Rainier Prep’s eight years of outstanding academic results despite inequitable public funding and investment reflects how we have leveraged our flexibility as a charter public school — which comes in exchange for higher levels of accountability — to be nimble and adapt to the specific needs of our students and their learning. Our work toward educational equity for all students and the lasting impact on their future success is something we pursue relentlessly. How far we can go as a public school shouldn’t be defined by whether or not our fundraising successfully closes the shortfall caused by inequitable state funding. The legislature’s stated commitment to dismantle systemic inequities in our communities requires equitable funding for all public schools. We ask that the legislature be accountable to our students by fully funding their high-quality, gap-closing, community-rooted public education at Rainier Prep. Because someday soon, a Rainier Prep graduate will be legislating with them in Olympia.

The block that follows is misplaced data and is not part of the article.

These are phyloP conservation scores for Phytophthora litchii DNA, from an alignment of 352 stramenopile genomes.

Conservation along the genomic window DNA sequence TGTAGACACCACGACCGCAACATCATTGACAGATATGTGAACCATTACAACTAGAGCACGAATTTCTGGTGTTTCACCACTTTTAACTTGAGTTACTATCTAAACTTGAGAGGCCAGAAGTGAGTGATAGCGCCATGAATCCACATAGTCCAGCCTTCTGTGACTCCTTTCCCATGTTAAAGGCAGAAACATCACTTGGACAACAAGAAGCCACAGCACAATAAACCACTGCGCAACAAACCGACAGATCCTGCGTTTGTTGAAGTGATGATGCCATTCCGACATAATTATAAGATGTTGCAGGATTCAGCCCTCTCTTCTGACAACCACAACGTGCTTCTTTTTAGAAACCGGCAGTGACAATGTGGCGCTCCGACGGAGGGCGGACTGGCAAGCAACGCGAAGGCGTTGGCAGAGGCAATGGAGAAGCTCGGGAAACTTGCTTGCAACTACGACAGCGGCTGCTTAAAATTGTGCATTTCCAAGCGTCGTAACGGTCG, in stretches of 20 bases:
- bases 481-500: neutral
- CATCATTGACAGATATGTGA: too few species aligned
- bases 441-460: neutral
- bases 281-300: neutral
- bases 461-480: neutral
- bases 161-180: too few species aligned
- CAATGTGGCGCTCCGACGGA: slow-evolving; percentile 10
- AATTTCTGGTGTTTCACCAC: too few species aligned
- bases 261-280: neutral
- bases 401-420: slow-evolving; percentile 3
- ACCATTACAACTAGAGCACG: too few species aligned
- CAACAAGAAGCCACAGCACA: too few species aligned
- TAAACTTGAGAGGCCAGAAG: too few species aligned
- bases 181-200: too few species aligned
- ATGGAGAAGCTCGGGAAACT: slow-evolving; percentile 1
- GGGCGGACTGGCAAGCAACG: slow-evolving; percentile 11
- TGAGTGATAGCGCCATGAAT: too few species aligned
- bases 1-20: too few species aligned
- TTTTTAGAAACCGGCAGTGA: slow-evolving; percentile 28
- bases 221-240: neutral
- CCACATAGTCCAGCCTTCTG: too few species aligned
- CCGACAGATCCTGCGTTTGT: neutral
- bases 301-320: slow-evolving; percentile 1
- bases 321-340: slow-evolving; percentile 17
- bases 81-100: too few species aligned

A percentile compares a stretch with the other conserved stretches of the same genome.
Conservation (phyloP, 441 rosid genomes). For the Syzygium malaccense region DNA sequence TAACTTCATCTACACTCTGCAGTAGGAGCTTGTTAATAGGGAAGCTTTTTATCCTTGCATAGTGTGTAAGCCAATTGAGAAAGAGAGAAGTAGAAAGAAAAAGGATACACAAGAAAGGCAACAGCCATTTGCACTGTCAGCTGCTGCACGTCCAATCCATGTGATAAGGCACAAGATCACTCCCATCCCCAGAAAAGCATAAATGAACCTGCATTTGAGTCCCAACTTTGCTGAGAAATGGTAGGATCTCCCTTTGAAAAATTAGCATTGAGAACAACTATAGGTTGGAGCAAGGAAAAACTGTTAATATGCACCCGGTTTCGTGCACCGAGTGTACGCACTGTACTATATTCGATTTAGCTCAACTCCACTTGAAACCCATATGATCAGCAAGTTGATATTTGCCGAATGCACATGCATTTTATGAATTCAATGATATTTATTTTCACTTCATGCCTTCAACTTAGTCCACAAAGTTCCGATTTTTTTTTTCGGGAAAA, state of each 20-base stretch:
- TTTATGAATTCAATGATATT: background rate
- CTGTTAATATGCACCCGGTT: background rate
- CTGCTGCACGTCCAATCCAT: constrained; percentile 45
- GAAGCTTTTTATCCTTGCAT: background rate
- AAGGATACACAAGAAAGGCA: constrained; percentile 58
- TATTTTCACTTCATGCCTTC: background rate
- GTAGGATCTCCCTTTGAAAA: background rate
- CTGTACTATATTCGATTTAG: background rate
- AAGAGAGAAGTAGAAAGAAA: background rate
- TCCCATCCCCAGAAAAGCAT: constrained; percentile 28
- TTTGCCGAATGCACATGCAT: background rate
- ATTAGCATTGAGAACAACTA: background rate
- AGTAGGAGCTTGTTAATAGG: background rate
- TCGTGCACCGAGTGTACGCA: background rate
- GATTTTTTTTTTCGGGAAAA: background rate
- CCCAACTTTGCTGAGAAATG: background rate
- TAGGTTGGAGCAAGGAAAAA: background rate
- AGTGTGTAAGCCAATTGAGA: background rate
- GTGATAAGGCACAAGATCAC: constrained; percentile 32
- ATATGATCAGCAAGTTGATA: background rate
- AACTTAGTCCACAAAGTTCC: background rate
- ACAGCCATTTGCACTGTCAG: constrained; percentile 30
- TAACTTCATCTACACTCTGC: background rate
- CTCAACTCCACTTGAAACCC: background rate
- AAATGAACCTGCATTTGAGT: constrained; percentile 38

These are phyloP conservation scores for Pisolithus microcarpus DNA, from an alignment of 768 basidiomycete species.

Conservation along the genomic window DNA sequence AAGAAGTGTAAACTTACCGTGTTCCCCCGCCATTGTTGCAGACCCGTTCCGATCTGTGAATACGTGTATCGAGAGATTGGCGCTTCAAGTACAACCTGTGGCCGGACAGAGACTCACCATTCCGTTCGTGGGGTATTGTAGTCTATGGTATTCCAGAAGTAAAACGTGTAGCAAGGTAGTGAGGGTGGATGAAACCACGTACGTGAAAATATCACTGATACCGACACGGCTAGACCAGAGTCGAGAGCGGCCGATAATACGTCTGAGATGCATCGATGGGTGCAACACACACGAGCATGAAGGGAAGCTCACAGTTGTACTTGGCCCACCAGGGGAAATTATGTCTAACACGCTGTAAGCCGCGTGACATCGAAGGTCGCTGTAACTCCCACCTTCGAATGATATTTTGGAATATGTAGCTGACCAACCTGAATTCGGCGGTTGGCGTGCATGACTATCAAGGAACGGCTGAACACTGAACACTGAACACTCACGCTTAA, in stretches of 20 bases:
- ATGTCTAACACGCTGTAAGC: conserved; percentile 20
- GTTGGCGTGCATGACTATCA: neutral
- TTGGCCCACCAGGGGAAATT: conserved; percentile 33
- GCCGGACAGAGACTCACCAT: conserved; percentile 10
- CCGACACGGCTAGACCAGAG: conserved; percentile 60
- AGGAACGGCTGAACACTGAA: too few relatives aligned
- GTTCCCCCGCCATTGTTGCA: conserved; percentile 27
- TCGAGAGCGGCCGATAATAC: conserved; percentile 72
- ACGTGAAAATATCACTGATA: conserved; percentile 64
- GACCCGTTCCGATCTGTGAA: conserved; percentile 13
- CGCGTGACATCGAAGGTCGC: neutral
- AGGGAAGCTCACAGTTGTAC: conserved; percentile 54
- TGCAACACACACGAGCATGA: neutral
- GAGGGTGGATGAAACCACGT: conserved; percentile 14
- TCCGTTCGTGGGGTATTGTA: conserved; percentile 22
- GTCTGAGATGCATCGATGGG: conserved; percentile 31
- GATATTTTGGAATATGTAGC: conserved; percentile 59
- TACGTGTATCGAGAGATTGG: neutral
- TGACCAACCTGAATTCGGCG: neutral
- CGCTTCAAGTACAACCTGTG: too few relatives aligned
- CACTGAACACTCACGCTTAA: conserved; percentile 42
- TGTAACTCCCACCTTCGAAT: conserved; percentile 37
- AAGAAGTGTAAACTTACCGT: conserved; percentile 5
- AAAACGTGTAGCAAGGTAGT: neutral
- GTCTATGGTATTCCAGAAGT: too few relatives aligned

The South Seattle Emerald is committed to holding space for a variety of viewpoints within our community, with the understanding that differing perspectives do not negate mutual respect amongst community members.

The opinions, beliefs, and viewpoints expressed by the contributors on this website do not necessarily reflect the opinions, beliefs, and viewpoints of the Emerald or official policies of the Emerald.

Karen Lobos serves as the executive director of Rainier Prep, a charter public middle school south of Seattle. As the daughter of Latine immigrants, Karen understands firsthand the impact a supportive yet challenging academic community can have on the lives of students and is proud to be working with students and families in the community in which she grew up.

📸 Featured Image: According to the Road Map Project, 81% of students in South King County, where Rainier Prep is located, say they want to earn a college degree. Yet despite these aspirations, only 30% of these students earn a college degree by their mid-20s. (Photo courtesy of Rainier Prep.)